I've been teaching with Girls Who Code in the Denver, CO area for the past year and it has been one of the best boosts to my skills as a Designer. Not only is it my favorite activity that I do every week, but it has really helped me develop thoughtful communication and empathy skills. Teaching has been a way to be self-reflective, and also pushes me to learn and grow outside of my comfort zone.
When I'm mentoring my students, I have to communicate more openly that I would normally. I focus on being reflective of the group and adjusting to the mood of the room. Are they bored or restless? Do they seem excited to get started on a project and don't want to listen to announcements? Are they confused and closed off? Based on how they're reacting, I can adjust my approach.
During my day to day as Designer, I am frequently presenting to my team or clients. Reflecting their overall demeanor (and guiding it to where I would like the mood to be) is important to the success of the group discussion.
We all respond differently to learning new information. Sometimes we need to read information, listen to it and repeat the process. My students are no different. Sometimes getting them to think critically about a new idea requires them to see me write it down, on a whiteboard or a piece of paper, and then describe the new idea in detail. GWC provides amazing course materials, too, for students to read project descriptions and watch tutorial videos.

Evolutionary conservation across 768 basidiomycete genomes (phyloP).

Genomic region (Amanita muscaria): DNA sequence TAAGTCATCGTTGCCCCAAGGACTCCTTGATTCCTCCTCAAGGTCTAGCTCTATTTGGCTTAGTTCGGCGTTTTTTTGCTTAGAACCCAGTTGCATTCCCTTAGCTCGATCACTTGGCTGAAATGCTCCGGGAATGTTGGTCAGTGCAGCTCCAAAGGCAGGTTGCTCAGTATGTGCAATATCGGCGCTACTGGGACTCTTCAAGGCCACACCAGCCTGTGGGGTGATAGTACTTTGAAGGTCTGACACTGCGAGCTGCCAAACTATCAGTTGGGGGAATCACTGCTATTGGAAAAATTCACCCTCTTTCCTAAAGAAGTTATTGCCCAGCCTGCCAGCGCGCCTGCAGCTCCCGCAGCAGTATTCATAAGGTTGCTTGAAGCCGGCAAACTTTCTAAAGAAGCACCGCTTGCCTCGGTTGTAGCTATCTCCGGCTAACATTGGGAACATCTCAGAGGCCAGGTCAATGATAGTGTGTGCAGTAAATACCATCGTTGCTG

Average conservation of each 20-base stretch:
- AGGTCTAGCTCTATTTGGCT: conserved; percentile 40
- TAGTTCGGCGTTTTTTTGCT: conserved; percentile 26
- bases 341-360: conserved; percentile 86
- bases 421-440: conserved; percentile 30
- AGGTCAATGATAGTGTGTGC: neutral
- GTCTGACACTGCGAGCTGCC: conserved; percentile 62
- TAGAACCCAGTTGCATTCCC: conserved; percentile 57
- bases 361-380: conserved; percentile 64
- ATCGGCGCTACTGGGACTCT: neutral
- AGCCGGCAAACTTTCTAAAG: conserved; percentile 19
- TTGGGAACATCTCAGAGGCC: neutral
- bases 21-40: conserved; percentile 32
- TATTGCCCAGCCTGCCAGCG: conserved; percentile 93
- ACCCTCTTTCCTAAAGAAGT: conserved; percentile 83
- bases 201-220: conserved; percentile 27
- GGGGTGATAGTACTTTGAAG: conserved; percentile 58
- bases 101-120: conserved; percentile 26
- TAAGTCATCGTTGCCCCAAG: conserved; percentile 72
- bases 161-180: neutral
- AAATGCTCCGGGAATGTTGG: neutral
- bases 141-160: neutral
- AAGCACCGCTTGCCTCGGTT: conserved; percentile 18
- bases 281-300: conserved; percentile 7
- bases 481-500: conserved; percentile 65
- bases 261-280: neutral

I try to document everything I work on in a shared artifact, write lists of next steps and clearly outline projects when I'm working with my team. This method helps keep everyone organized and reinforces information through multiple methods. Personally, I respond well to clear lists of action items to complete and the steps required to achieve that. My auditory learning is terrible.
To expand upon the above thought, we are all different learners. It is incredibly obvious that students have very different learning styles. Some students can read content and immediately absorb it, while others respond well to in-depth guidance from a teacher to help them go through each step.
Personally, I respond well to tutorial videos, which I can watch over and over again combined with textbooks. I also write down absolutely everything and make a lot of lists or side projects to learn new skills.
I keep different learning styles in mind while I'm mentoring or collaborating with my team. I try to interpret how other people I interact with learn and tailor my communication method to fit what works best for them.
The most important aspect of being a teacher has been to guide my students rather than always giving them the answer. When they're working through a project and get stuck, they oftentimes ask for help to point out the error. Rather than telling them, I'll say a guiding question such as, "What do you think is missing here?" or, "We were working on a similar problem earlier and found the solution, didn't we?", which are much better tactics. Using this approach encourages my students to figure out the problem on their own and encourages them to develop new learning styles.
While I would never speak this way to a client, I do think it's helpful to practice guiding language, since it opens up conversation and doesn't assume that one person is the expert.